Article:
Interested schools should register for free campaign materials to promote safe driving and passenger safety behaviors at www.yovaso.org by March 16.  Registration is free and includes one of the two boxes listed below.

 

High School Campaign Box:

  • Survive the Drive Bookmarks
  • Prom/Floral Arrive Alive Card
  • What to do After a Crash Card
  • Arrive Alive Posters
  • Pledge Banner
  • Phone Wallets with a Safety Message

Middle School Campaign Box:

  • Passenger/Bike/Pedestrian Bookmarks
  • Arrive Alive Posters
  • Pledge Banner
  • “Make Safety a Point” Pencils
  • Phone Wallets with a Safety Message

 

Arrive Alive is sponsored by YOVASO and the Virginia State Police, and is funded by a grant from the Virginia Department of Motor Vehicles (DMV) Highway Safety Office. In addition, grants from Allstate and State Farm will support educational incentives and materials.

For more information or to register your school or youth group for this exciting campaign, contact Casey Taylor, Program Development Coordinator at 540-375-3596 or visit yovaso.org. YOVASO is Virginia's Peer-to-Peer Education and Prevention Program for Teen Driver Safety and is a program of the Virginia State Police. Membership in YOVASO is free and open to all Virginia high schools, middle schools, and youth groups. YOVASO currently has 100 active member schools.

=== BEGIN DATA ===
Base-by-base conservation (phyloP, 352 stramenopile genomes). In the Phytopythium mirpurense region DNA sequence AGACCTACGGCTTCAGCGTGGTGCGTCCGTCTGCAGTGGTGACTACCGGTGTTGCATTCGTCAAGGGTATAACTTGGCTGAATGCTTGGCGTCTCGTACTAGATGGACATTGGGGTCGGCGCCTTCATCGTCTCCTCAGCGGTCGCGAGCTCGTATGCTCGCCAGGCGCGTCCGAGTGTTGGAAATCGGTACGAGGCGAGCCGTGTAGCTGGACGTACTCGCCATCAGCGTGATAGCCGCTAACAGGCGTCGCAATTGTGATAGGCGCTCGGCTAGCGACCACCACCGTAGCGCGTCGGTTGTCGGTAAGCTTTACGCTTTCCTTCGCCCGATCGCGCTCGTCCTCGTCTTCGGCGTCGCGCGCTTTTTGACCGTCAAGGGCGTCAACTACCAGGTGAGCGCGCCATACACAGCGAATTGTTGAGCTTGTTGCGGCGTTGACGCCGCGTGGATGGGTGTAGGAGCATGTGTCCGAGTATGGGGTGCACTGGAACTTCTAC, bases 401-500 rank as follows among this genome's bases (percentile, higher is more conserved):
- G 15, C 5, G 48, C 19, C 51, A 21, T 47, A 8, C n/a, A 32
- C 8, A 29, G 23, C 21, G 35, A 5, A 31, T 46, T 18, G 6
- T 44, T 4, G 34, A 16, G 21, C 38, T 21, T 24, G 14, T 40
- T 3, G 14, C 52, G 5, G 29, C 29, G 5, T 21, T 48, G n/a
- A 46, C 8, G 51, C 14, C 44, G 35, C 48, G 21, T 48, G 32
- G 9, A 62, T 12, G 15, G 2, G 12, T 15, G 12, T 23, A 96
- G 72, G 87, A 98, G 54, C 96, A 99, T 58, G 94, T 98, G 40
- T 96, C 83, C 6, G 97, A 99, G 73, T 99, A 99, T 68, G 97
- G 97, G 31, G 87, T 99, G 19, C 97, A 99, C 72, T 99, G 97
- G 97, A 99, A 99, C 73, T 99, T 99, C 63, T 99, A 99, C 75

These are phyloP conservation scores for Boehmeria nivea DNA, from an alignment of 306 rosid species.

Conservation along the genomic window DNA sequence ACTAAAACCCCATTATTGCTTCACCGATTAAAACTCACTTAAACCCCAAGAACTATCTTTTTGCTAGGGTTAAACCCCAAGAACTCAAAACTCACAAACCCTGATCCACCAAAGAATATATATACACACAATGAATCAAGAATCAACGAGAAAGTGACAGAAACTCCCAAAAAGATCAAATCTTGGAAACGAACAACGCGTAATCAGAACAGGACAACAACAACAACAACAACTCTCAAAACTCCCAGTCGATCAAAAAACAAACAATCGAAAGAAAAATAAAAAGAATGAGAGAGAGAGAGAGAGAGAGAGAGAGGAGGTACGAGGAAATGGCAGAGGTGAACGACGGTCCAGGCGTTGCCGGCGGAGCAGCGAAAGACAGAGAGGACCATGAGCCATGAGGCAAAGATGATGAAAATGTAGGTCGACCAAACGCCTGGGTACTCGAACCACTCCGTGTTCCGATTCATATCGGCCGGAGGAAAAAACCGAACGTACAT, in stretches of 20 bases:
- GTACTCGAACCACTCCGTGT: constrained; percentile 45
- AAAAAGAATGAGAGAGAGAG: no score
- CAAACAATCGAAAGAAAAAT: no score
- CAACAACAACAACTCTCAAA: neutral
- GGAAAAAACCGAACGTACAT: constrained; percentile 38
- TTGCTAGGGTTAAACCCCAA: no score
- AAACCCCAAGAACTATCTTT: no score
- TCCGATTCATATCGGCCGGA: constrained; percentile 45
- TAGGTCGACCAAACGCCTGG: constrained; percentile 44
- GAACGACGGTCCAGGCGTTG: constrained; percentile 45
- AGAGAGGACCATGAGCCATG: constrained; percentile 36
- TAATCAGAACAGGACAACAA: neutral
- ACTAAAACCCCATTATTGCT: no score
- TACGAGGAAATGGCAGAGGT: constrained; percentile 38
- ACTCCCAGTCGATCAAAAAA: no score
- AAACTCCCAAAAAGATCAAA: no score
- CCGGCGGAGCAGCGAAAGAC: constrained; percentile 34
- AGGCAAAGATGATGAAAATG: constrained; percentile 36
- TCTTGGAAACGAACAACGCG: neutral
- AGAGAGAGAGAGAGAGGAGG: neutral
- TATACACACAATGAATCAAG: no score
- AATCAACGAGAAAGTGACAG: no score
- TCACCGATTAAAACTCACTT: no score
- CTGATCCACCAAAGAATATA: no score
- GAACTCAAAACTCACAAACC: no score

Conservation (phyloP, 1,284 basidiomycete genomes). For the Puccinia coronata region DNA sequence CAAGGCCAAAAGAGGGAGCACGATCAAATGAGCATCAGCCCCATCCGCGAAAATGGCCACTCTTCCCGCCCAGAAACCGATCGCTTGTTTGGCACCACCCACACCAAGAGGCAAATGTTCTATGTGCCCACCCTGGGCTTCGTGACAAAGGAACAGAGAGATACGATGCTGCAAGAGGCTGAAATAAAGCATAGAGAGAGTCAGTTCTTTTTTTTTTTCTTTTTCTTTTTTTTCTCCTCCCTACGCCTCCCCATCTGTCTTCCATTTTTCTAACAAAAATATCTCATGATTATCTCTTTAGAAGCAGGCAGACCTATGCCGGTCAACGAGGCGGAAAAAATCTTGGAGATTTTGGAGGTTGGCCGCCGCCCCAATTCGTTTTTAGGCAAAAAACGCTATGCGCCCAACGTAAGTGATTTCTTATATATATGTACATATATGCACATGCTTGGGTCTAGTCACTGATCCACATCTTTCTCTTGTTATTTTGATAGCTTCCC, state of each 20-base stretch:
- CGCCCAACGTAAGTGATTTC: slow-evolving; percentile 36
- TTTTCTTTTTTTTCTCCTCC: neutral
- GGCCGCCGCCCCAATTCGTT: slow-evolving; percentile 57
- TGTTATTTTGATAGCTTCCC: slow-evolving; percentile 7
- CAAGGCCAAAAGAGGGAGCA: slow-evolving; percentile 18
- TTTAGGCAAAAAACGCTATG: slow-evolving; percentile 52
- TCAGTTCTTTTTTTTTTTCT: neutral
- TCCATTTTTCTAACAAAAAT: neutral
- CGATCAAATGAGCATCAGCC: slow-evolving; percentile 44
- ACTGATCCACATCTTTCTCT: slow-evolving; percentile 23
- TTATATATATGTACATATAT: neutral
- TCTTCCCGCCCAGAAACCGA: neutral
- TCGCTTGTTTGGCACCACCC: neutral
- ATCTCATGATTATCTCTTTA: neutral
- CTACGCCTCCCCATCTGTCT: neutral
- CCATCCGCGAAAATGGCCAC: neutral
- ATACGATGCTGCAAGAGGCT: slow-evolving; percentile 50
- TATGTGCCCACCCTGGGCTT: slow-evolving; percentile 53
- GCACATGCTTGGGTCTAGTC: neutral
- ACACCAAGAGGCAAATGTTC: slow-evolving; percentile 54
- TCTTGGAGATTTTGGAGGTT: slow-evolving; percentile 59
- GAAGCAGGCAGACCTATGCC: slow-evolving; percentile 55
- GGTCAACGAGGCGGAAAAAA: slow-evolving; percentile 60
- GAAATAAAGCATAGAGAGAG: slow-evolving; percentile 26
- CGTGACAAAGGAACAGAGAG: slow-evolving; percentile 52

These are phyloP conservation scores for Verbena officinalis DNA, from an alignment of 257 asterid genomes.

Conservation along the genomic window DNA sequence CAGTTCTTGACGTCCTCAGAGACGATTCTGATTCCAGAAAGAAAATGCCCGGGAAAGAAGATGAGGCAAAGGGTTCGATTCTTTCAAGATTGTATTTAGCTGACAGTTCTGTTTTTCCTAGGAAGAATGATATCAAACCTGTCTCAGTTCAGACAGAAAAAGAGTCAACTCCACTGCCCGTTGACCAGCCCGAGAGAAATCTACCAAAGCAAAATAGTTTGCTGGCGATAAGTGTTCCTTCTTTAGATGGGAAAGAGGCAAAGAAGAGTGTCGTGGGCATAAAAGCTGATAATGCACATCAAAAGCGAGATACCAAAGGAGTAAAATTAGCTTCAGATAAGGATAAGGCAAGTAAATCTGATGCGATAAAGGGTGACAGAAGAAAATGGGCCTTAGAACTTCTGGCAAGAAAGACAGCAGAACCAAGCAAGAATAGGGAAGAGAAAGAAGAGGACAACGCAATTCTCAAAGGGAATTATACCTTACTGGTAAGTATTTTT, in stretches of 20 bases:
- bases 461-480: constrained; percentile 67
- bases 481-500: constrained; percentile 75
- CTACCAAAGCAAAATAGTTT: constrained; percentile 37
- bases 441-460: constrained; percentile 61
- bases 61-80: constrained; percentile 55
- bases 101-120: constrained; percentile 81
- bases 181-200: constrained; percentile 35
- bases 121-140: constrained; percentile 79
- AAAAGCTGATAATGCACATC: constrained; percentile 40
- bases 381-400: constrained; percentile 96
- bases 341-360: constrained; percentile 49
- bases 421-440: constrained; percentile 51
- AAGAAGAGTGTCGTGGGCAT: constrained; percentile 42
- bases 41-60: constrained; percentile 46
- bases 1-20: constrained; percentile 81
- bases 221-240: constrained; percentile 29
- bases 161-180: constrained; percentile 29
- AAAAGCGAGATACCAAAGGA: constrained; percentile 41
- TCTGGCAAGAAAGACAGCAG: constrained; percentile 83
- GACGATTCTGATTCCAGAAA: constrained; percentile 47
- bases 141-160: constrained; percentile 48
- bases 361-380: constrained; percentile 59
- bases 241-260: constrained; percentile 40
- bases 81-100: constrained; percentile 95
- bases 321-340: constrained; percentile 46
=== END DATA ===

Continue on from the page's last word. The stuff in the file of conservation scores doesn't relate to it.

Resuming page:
Monument Honoring Virginia Native Tribes Awaits Ceremony

With the Capitol in the Background, the Square's newest monument - honoring the Native American Tribes in Virginia - awaits dedication. (CNS photo by Yasmine Jumaa)

By Yasmine Jumaa, Capital News Service

RICHMOND – After years of planning and several months of construction, a monument honoring the lives, legacy and achievements of Native American tribes in Virginia has been completed and now stands on the grounds of the state Capitol.

State officials are planning a ribbon cutting for the monument on April 17.

“I think everyone who has seen it is very much in awe and approves of what has been installed,” said Del. Christopher Peace, R-Hanover, vice chairman of the Virginia Indian Commemorative Commission.

The monument, titled “Mantle,” gets its name from Powhatan’s Mantle, a deerskin cloak said to be worn by the Native American chief. Its spiral shape was inspired by the nautilus, the self-replicating living fossil. Commission member Frances Broaddus-Crutchfield said the design symbolizes the endurance of Native American tribes.